"Soľ " Anthelis rumbled in an authoritative tone.
"Iíve come as directed," Xena stated as she climbed onto the platform to stand facing the elder.
"Ah yes, so you have."
Xena turned and grabbed the rusty ax, jerking it from the wooden tree stump with one quick pull. As she turned back to the elder, he involuntarily took a step back as the crowd gasped. She held the weapon in both hands parallel to her body and with one twist snapped it in half. She threw the two pieces down, disgustedly and faced the elder. "Youíll be hacking at me all day with that thing." She drew her own sword with one quick movement as the crowd collectively held its breath. She flashed it about her head in a silver whirl. She finished the movement by turning it so that the hilt end came up extended towards the elder. "Use this and save us both a lot of trouble."
"Ahľ yes." The elder cleared his throat and turned to the strapping blacksmith who was standing behind him. "Theo."
The black bearded villager took a hesitant step forward and placed his hand gingerly on the hilt. His eyes met the warriors with a look of regret as he grabbed the weapon in both hands.
All three now turned to face the crowd before them. "Xena, of Amphipolis, you have been charged, found guilty and convicted of cold blooded murder, looting, theft and the burning of homes in this village seven winters ago. Do you wish to challenge this judgment?"
"No, I am guilty as charged," the warrior replied in a clear steady voice. Her face was stern and cold, her eyes piercing as she faced the crowd before her.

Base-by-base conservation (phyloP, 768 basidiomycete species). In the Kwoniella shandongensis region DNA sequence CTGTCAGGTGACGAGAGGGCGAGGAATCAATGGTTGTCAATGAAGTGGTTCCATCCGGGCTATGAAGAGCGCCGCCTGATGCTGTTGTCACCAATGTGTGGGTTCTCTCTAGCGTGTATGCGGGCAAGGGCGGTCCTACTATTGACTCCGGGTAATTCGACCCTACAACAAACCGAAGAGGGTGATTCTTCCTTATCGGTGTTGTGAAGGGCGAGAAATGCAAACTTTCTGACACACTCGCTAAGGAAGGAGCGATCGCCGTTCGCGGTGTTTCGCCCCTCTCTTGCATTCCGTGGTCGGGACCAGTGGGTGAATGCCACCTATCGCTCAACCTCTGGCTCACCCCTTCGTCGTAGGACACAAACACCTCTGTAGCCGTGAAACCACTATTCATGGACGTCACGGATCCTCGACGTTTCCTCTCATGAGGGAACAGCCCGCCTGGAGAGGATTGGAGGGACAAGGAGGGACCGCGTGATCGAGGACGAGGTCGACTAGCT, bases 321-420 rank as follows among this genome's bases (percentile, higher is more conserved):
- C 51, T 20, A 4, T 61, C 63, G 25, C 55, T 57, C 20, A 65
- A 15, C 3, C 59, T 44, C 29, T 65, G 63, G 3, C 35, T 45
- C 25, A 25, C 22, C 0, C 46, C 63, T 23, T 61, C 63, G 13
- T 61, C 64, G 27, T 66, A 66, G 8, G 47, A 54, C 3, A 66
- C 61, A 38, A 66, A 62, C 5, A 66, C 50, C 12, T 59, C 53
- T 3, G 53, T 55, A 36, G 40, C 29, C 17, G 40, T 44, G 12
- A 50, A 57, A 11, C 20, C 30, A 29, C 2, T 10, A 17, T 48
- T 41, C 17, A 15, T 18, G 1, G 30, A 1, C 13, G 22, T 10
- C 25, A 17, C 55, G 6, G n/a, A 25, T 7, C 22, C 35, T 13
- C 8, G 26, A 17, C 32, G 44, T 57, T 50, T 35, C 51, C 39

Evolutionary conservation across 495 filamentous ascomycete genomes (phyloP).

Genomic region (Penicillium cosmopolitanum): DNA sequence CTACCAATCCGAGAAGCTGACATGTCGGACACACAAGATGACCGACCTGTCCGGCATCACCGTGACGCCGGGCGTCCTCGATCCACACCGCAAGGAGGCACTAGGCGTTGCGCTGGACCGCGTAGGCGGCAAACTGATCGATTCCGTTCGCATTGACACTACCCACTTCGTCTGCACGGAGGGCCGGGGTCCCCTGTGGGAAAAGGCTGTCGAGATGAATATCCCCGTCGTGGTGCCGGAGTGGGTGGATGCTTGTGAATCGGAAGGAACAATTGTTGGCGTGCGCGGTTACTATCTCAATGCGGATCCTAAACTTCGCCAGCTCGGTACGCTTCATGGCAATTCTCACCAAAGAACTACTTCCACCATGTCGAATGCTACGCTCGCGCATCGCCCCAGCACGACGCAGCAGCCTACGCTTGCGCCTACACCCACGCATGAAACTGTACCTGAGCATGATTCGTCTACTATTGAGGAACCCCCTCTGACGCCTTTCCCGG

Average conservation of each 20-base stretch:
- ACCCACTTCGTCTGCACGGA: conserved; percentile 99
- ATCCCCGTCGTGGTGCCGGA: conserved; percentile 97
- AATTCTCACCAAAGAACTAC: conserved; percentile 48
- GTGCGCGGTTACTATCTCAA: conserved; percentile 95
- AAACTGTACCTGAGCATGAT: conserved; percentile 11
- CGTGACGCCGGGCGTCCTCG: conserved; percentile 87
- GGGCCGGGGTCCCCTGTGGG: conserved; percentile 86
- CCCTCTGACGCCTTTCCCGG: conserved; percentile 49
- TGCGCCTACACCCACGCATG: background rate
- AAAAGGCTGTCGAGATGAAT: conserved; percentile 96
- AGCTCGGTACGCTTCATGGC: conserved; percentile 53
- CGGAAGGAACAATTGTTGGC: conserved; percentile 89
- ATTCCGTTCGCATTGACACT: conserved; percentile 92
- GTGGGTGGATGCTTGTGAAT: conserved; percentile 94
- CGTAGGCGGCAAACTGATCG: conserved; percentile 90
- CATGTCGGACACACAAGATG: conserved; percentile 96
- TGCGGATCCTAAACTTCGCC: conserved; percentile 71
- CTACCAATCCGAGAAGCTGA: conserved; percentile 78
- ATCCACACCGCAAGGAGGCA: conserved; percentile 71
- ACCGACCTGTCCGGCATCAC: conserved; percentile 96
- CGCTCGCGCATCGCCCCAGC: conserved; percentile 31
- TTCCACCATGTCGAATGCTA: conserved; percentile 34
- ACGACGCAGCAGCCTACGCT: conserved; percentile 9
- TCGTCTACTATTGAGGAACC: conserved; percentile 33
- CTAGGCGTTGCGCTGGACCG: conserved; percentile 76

"Then it is by the power that the good people of Thorbis have invested in me that I sentence you to death by beheading for your crimes against this village." His stern voice carried over the silent crowd and settled like a heavy mantle across Gabrielleís shoulders. She lifted her eyes to the warriorís as their gazes locked.
"Do you have any last words?" The elder ended his sentence hopefully turning to the still silent warrior beside him. In a hushed whisper meant only for her ears he added, "Please."
She turned her head to look at him, surprise on her face as he nodded encouragingly at her. She drew a deep breath and turned back to the crowd, searching for one beloved face. Once she found it, her eyes locked onto her soulmateís. Then she started to speak in a clear yet low tone that carried out to the very edge of the assembled villagers.
"I Xena of Amphipolis am guilty and I accept the punishment you have decreed as just and fair. I will submit to your judgment. I have one last request." Her crystal blue eyes never wavered from the bardís as she continued. "I want to beg forgiveness for my crimes from each of you and to ask you for mercy by sparing my life. If you so decide, I pledge to continue to try to atone for my past by helping the innocent and fighting evil for the rest of my days. A warrior like me does not grow old. Another foe; bigger, stronger, faster will eventually carry out your judgment. I know beyond doubt that my final resting place no matter what, will be Tartarus for all eternity. The choice of when is yours. I am sorry for the pain and suffering I have caused you."
She broke her riveting stare with the bard abruptly by turning to the elder and whispered softly, "Iím ready." She turned and knelt down before the tree stump. Turning away from the crowd, she laid the side of her head against the smooth wood. She said a silent prayer to any of the gods who might be listening that the blacksmith could handle a sword. Xena closed her eyes and waited for the smooth blade to find her neck. Her last thought was a silent goodbye to Gabrielle and a plea for her forgiveness for breaking her promise.
The blacksmith took a step forward to stand over the warrior and brought the sword up. He looked at the elder waiting for the sign to proceed.
Anthelis turned away from the scene before him to stare at the crowd of villagers. He saw the faces of his friends, kinsman and neighbors, some that he had known since he himself was a boy. Finally, he spoke.